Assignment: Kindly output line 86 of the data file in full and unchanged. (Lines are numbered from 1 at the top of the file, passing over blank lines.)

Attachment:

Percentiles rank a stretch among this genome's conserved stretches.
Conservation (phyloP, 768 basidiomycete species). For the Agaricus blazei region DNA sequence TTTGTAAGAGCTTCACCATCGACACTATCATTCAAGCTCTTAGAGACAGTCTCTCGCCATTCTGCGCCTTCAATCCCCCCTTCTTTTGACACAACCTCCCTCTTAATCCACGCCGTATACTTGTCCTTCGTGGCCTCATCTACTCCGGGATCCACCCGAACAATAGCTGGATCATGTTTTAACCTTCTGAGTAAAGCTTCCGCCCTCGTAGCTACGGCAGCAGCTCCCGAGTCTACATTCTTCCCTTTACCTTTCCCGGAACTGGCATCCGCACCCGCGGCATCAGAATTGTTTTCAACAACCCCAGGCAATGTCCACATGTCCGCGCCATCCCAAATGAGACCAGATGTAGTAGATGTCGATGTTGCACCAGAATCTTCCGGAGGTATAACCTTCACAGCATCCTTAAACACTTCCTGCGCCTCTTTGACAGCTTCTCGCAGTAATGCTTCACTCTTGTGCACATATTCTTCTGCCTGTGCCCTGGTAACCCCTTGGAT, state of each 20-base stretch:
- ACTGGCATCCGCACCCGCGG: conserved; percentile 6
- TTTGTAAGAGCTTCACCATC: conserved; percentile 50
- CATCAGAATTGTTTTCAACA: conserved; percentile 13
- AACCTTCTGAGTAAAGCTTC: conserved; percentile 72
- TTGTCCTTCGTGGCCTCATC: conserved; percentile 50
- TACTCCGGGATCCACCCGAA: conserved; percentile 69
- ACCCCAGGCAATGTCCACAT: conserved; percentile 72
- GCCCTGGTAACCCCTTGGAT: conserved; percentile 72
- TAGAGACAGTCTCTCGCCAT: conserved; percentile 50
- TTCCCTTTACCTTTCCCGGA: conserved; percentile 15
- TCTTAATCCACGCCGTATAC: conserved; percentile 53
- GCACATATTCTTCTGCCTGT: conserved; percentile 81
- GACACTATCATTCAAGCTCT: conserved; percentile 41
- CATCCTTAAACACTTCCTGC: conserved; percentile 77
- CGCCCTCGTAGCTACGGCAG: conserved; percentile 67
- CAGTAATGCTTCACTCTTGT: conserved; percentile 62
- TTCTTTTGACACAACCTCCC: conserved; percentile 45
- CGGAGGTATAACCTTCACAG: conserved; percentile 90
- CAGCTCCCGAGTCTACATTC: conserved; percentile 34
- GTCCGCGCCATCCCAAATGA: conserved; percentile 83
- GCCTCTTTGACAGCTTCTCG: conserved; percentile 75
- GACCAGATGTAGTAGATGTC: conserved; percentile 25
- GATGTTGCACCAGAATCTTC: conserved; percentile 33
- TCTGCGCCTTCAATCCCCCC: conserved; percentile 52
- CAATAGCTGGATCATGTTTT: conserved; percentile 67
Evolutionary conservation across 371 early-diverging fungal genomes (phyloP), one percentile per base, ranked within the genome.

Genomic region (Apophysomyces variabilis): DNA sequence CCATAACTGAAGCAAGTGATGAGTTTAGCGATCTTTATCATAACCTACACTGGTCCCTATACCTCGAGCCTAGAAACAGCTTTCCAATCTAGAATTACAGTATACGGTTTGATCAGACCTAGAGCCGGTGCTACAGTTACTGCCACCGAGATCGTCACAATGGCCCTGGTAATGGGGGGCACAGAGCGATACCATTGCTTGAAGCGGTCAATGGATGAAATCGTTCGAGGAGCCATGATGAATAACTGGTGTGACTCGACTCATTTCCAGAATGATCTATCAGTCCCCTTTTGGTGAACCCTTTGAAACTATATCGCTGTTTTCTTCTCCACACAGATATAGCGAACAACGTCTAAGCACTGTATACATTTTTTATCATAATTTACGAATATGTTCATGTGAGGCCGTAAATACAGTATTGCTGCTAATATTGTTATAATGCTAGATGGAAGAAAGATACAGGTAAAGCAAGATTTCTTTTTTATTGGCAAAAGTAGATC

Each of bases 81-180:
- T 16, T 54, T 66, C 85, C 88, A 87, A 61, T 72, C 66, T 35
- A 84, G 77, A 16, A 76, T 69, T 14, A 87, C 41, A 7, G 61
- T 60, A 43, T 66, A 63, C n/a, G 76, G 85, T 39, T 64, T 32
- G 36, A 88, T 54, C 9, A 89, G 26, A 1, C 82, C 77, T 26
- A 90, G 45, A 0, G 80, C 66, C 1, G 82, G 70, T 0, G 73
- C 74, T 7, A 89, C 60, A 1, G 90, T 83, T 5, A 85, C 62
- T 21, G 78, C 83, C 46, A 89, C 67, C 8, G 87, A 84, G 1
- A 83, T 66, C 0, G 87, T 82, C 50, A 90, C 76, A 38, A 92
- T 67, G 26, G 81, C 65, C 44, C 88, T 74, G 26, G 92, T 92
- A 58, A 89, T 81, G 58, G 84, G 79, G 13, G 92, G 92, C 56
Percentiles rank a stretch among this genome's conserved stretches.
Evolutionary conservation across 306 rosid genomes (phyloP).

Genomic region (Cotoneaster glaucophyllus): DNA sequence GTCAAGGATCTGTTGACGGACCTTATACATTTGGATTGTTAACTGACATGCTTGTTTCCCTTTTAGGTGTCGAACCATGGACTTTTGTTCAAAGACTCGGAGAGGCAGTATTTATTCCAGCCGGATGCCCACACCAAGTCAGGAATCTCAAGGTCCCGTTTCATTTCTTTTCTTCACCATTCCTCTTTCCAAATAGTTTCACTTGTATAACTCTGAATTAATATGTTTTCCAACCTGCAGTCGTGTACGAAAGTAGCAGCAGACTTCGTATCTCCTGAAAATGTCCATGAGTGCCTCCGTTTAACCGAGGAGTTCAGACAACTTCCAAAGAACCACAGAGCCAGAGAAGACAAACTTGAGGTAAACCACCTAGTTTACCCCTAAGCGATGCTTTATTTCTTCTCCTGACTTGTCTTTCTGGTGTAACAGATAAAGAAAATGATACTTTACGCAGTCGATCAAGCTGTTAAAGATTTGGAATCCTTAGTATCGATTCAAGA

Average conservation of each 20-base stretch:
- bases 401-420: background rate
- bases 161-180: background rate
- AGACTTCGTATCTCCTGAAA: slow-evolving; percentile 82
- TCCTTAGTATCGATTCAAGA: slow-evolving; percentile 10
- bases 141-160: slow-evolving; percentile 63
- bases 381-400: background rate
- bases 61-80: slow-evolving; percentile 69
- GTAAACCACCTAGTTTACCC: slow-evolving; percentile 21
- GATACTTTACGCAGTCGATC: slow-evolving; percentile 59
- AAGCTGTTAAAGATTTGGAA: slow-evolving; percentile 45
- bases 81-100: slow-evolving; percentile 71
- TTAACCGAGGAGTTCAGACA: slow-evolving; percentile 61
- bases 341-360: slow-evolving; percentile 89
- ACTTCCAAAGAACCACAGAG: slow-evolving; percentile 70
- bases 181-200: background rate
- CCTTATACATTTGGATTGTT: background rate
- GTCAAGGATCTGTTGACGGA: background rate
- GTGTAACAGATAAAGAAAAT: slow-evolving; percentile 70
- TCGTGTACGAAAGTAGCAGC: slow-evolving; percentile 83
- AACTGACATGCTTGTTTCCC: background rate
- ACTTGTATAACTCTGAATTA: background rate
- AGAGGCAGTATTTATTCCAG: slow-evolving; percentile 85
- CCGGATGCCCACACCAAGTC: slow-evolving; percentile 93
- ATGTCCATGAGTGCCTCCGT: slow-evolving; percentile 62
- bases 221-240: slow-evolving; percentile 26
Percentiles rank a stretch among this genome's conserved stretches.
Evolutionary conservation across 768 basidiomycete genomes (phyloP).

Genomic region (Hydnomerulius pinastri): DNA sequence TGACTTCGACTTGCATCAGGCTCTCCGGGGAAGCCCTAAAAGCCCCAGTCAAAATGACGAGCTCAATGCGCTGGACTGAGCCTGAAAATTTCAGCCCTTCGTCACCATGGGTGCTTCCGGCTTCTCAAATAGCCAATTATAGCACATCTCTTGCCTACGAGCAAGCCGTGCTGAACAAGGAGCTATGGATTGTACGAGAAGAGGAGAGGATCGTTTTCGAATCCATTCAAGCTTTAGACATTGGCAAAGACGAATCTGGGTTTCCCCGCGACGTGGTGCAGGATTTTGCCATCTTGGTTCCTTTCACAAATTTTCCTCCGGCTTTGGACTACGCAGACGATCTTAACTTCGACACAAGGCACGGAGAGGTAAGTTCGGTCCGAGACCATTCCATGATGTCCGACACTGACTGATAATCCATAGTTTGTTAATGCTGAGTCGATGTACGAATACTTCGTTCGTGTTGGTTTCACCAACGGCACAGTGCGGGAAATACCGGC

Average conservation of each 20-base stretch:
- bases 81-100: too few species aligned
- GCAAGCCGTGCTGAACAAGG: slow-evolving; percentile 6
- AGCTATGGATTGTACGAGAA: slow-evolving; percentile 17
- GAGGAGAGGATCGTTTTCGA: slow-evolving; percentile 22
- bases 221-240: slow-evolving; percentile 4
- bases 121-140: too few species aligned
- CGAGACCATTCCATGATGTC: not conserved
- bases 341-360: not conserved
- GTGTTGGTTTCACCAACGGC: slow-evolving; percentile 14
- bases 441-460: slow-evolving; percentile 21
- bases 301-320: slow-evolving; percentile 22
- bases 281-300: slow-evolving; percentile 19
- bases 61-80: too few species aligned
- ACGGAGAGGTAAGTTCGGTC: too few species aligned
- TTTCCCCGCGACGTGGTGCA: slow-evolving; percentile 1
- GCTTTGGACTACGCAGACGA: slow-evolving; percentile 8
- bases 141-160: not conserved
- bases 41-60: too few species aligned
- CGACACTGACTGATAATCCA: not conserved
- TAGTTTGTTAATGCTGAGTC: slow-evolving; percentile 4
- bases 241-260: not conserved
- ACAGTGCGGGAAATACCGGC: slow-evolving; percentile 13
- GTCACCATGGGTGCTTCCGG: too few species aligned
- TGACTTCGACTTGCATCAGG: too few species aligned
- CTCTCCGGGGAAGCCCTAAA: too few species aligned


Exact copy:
- bases 61-80: too few species aligned